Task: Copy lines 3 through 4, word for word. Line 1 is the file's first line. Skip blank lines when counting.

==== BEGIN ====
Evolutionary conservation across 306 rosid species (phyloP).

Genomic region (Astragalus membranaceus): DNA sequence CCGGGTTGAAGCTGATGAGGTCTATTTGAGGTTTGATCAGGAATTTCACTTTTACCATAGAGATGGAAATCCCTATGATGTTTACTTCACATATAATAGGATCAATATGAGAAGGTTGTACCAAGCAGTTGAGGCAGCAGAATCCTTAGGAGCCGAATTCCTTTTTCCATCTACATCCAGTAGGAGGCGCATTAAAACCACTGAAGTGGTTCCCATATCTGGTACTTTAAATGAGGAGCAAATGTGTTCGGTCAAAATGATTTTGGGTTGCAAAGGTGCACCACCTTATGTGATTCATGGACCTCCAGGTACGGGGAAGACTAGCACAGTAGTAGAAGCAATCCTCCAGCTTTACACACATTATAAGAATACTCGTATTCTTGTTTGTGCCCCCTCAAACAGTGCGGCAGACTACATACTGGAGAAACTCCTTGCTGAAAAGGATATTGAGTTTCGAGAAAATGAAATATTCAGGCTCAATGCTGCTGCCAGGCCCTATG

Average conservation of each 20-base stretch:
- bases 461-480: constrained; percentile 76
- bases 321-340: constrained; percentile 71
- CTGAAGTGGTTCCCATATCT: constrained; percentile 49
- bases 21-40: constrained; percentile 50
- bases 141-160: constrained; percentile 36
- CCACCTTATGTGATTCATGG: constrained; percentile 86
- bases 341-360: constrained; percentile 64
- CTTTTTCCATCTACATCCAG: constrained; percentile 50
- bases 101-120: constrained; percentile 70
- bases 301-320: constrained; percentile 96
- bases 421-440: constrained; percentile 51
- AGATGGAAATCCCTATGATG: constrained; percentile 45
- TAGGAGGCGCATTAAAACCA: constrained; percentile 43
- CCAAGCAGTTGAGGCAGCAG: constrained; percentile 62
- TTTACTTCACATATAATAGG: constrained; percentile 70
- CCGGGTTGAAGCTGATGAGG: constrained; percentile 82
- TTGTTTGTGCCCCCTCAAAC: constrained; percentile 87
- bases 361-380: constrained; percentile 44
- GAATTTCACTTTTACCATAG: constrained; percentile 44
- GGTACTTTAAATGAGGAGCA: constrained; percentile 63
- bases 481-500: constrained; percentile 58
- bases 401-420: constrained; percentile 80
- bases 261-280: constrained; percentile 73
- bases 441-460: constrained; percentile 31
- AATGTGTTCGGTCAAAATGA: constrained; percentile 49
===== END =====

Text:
Average conservation of each 20-base stretch:
- bases 461-480: constrained; percentile 76